Atomic Habits is a thoughtful book on the forces behind and resulting from habits. Breaks it into 4 laws:
- Make it obvious
- Make it attractive
- Make it easy
- Make it satisfying
- Identity>Process>Outcomes. Start with who you want to become, your identity. Identity emerges from habits. Each action is a vote for the type of person you want to be. A common pitfall is to do the opposite, to begin with what you want to achieve or the outcome.
- Cue->Craving->Response->Reward. All habits proceed through these 4 stages. The four laws correspond to these stages. Cue::Obvious; Craving::Attractive, Response::Easy, Reward::Satisfying.
First Law: Make it obvious
- Behavior change begins with awareness.
- Small changes in context leads to large changes in behavior. Beer in a garage fridge versus your kitchen fridge makes you see it less.
- Eventually, the context is tied to the cue and so the context becomes the cue. I am stressed and on the sofa watching the game, so I should eat some chips.
- Use inversion of first law to breaking a habit rather than forming one: make it invisible.
- Two common cues are time and location.
- Habit stacking, one habit after the next. After I make my coffee, I will write my goals for the day.
- It is easier to build habits in a new environment because there is no prior context.
- Reduce exposure to something that you are trying to break from.
Second Law: Make it attractive
- Anticipation, not fulfillment, is where the dopamine hits. Disappointment leads to negative dopamine hit.
- Culture determines attractive/unattractive. Tribe mentality drives fitting in.
- Often, we would rather be wrong and fit in versus be right and be on outside.
- Use inversion of second law to breaking a habit rather than forming one: make it unattractive.
- Temptation bundling: pairing actions you want with you need. Coffee requires writing.
- Join a culture that values the habit you want.
- Reframe mindset. Highlight the benefits of avoiding the bad habit.
Third Law: Make it Easy
- Value action, not motion. Motion makes us feel like we are making progress without the risk of failure. We are experts in avoiding criticism.
- Get your reps in. The most effective form of learning is practice, not planning.
- Number of times is more important than amount of time.
- Fix the problem rather than bulldozing. Remove the kink in the hose vs pumping more water through it.
- The less friction, the easier your stronger self emerges.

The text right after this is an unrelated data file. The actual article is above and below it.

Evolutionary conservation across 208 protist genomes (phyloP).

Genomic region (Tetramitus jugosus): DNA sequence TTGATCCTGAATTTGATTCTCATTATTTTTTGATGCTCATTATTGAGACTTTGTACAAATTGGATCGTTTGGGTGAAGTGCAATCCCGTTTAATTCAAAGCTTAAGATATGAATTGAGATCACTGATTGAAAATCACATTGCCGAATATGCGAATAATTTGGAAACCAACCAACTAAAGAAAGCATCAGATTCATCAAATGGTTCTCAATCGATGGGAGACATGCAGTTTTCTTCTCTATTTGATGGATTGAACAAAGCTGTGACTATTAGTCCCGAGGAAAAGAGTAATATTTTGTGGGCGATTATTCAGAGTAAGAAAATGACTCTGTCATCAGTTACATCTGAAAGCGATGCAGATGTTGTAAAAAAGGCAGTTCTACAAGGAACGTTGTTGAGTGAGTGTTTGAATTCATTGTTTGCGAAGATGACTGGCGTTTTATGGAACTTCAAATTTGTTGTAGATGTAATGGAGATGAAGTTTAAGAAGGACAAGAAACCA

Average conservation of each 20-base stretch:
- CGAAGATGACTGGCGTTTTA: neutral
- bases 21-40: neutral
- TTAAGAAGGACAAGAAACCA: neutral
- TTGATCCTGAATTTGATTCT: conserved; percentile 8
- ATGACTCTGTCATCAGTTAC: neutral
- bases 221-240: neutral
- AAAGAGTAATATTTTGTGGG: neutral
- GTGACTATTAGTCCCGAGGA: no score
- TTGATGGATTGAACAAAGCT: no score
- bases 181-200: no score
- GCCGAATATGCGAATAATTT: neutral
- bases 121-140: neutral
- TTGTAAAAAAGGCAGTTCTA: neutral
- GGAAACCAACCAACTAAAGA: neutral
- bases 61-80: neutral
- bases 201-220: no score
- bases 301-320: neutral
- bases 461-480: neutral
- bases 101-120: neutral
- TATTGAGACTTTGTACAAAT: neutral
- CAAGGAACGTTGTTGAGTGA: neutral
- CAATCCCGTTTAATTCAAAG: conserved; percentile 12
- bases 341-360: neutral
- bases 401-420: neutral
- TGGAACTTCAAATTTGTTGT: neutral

- Habits are an entry point, not the end point. They are the cab, not the gym. They are completed in a few seconds, but continue to impact your behavior for minutes or hours afterward.
- Standardize before you optimize.
- Use inversion of third law to breaking a habit rather than forming one: make it difficult.
- Commitment devices force a behavior. It is a choice you make upfront that creates a cost to get out. It creates more work to get out of the good habit than to persist it. Increases the odds that you'll do the right thing in the future by making bad habits difficult in the present.
- One time choices (buying a mattress) are single actions with persistent outcomes that compound its value.
Fourth Law: Make it Satisfying
- We repeat behaviors when the experience is satisfying. This law is about repeating the action. Performing the action are the other three laws.
- Bad workouts are more important than good ones. Need to maintain the compound of previous gains. It may not improve or create gains, but reaffirms your identity.
- Habit trackers fulfill the satisfaction gained from observing progress.
- Use inversion of fourth law to breaking a habit rather than forming one: make it unsatisfying.
- Accountability partners create a cost of inaction. Knowing someone is watching can be a powerful motivator.
- The easier the path, more likely it will succeed. Match your objectives with what you will succeed in.
- Goldilocks principle states that peak performance is when working on tasks on the edge of current abilities.
- The greatest threat to success is not failure, but boredom.
- Paul Graham: keep your identity small. Diversify your identity. The more you let a single belief define you, the less capable you are of adapting when life challenges you.
- Happiness is not about the achievement of pleasure but the lack of desire.
- If you do not desire to act on what you observe, then you are at peace. Observation without craving is the realization that you do not need to fix anything.
- Big enough why can overcome any how. Nietzsche: He who has a why to live for can bear almost any how.
- Paradox of desire: All suffering and progress are sourced in the desire for a change of state.
- Have an honest conversation with yourself on what you really want.
- Seneca: Being poor is not having too little, it is wanting more.
- How we feel influences how we act (craving->response); How we act influences how we feel (response->reward)
- Hope declines with experience and is replaced by acceptance. New plans offer hope because we don't have any experience to ground our expectations. New strategies seem more appealing than old ones because they can have unbounded hope.